post

Much ado about what we eat, by Adewale Kupoluyi

adewale - Much ado about what we eat, by Adewale Kupoluyi
Spread the love

Food is life. Without food, good food for that matter, man’s existence becomes critical. The validity of this point arose during a recent discourse and consciousness on the importance of food safety, which is worth sharing with readers, as food scientists and researchers have stressed the need to look beyond food security and focus more on safety. This call was made during an international conference on food health at the Federal University of Agriculture, Abeokuta (FUNAAB), Ogun state.
According to a don, Professor Folake Henshaw of the College of Food Science and Human Ecology (COLFHEC) in the University, the conference was organised to create a platform in the Sub-Saharan Africa, where participants can exchange ideas and share knowledge on proven strategies that would catalyse actions and policies for improved food, nutrition, security, health and the total well-being of man. According to her, the adoption of the world agenda on the United Nations’ Sustainable Development Goals (2016 – 2030), had given a roadmap for individual nations to follow in the next few years.
Charging scientists and experts in all fields of endeavours to continue to target solving problems and proffer solutions to have local impacts, Professor Henshaw, a former Dean of COLFHEC, stated that if not speedily addressed, local problems could lead to global challenges. Meanwhile, the Deputy Vice-Chancellor (Development) and immediate past Dean of COLFHEC, Professor Lateef Sanni, stated that the conference was designed to establish an international linkage such that it would hold once in three years, to brainstorm, share experiences and show the way for safer and better quality of food for the nation.
The Coordinator, ‘Safety Enhancement of Edible Products, Legislation, Analysis and Management (SELAMAT)’, Dr. Hans Marvin, observed that both programmes were put in place and funded through the European Union by establishing a network with the specific aim that it would become sustainable after four years. He highlighted the objectives of SELAMAT to include bringing together stakeholders such as the academia, government, regulators and industry from Europe and Asia in a network to share knowledge, expertise, methodology, best practices and policy developments related to food production.
Dr. Marvin noted that the essence of the network was to promote food safety, quality and associated issues such as food security, climate change and new technology developments, which could lead to scientific partnerships involving Asian food industries in a concerted effort towards assured, safer and more sustainable production systems. A resource person at the occasion, Dr. Dahiru Adamu, emphasised the importance of food safety, which he said involved proper handling, storing and preparation to prevent infection and food contaminants.
He also encouraged the government to intensify and sustain its current fight against corruption, especially, in the agricultural and food sector in order to enhance innovations and ensure food security in Nigeria; stressing the need for government to put in place, clear performance measurement standards to appraise government policy outcomes especially in the agricultural and food sector; and to ensure high level foundry and technological input to aid sustainable upgrading of Nigeria’s local food products into the global market.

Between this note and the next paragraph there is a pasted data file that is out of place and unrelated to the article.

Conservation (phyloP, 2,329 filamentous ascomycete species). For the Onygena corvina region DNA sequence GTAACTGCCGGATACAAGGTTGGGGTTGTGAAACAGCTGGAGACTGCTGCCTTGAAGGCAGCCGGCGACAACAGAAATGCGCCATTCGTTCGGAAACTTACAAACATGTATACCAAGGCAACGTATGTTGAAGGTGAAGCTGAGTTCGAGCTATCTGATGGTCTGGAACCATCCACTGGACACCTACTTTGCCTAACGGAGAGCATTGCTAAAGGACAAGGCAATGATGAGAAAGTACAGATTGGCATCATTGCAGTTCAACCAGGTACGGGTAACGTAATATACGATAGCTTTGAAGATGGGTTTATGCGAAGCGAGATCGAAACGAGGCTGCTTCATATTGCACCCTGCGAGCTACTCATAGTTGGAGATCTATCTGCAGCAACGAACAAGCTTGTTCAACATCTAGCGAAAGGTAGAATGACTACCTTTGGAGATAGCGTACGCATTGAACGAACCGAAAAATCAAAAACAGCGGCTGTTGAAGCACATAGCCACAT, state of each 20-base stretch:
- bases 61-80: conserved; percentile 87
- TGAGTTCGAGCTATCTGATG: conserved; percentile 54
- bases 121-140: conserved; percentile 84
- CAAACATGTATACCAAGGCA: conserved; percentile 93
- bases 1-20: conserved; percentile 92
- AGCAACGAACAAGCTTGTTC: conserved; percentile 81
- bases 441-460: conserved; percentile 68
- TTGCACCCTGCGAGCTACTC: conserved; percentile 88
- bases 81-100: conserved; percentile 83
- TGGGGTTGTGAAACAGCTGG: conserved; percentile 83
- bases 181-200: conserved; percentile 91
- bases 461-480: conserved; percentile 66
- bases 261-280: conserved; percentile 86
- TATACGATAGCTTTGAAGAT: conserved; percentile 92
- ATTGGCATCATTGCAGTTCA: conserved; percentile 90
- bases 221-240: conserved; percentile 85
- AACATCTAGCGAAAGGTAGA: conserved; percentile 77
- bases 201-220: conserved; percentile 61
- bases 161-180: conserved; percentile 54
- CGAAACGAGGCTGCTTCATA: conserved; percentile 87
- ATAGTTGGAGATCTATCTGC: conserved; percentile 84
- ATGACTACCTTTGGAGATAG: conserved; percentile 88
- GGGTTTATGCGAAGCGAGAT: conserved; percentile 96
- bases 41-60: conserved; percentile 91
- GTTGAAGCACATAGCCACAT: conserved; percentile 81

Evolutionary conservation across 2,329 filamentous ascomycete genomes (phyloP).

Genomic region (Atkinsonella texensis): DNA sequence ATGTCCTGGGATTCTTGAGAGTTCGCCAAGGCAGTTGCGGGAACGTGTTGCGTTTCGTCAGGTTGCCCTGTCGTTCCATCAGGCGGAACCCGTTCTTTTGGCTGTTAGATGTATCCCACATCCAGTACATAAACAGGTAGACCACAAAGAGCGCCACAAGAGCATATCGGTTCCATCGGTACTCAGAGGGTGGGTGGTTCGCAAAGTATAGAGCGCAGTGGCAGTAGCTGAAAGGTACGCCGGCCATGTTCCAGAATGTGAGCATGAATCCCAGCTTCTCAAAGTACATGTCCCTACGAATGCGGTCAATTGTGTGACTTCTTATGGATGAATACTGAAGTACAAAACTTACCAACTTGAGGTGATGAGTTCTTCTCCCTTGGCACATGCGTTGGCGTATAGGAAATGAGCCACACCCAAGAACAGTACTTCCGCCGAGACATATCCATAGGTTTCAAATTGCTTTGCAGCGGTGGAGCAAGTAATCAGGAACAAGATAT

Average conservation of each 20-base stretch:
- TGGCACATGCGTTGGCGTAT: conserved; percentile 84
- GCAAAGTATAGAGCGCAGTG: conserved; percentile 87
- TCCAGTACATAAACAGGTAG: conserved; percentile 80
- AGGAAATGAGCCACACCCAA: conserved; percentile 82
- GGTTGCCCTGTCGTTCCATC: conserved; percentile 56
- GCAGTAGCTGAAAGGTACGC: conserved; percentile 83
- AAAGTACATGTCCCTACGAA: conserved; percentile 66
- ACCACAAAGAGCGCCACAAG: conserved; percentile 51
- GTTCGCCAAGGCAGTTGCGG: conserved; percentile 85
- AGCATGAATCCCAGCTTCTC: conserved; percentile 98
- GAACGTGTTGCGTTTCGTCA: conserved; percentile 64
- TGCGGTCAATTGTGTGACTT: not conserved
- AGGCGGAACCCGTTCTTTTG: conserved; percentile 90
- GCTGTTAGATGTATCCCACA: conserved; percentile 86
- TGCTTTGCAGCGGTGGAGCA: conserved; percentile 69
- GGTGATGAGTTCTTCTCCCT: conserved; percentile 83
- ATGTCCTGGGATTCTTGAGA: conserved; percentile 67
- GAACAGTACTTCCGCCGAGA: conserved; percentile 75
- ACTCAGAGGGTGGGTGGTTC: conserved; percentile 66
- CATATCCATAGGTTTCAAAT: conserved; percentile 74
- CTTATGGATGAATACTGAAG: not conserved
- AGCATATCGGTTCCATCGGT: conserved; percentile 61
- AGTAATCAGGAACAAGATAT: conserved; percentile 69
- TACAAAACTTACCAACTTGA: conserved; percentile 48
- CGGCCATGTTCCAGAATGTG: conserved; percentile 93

The Economic and Trade Adviser, Embassy of the Kingdom of The Netherlands, Mrs. Sonia Odije-Fajusigbe, noted that the conference was coming at a time when agriculture was being considered as the green alternative to diversify the Nigerian economy and promoting food security. Mrs. Odije-Fajusigbe also pointed out that food was a basic necessity of life as it is not only a biological need but also a global socio-economic and political commodity. Explaining further, she said that food safety was intricately linked to sustainable development, especially, in relation to the Sustainable Development Goals (SDGs).
These goals, she noted, recognised the inter-linkages with supporting sustainable agriculture, empowering small-holder farmers, food and nutrition, security, climate change, public health and well-being, gender equality and other issues addressed within the set of 17 SDGs and the post-agenda of the SDGs. The Economic and Trade Adviser stated that food safety featured prominently to promote health and the wellbeing of the general public. Hence, the responsibility lies on everyone, from producers to consumers. She noted that the success of the Dutch agribusiness model was built on the concept of the ‘golden triangle’ in which private companies, knowledge organisations and the government play active roles in innovation, research and development.
Presentations made at the plenary session of the conference include: ‘Food and Nutrition in Africa, Present Situation and Concerns’; ‘Innovative Approaches in Public Health and Well-being’; ‘Emerging Issues in Right of Right of Child, Gender and family Livelihood’; and ‘Impact of Climate Change on Food Safety’. No doubt, the lessons learnt at the occasion have raised the awareness on the need to attach importance to food safety as much as food security as well as the role expected to be played by relevant stakeholders in the food business. It is only hoped that the necessary follow-up actions would be taken such that the parley would not amount to a mere talk-shop. This should not be, going by what food means to all in every ramification. Afterall, food is life!


Spread the love

Speak Your Mind

*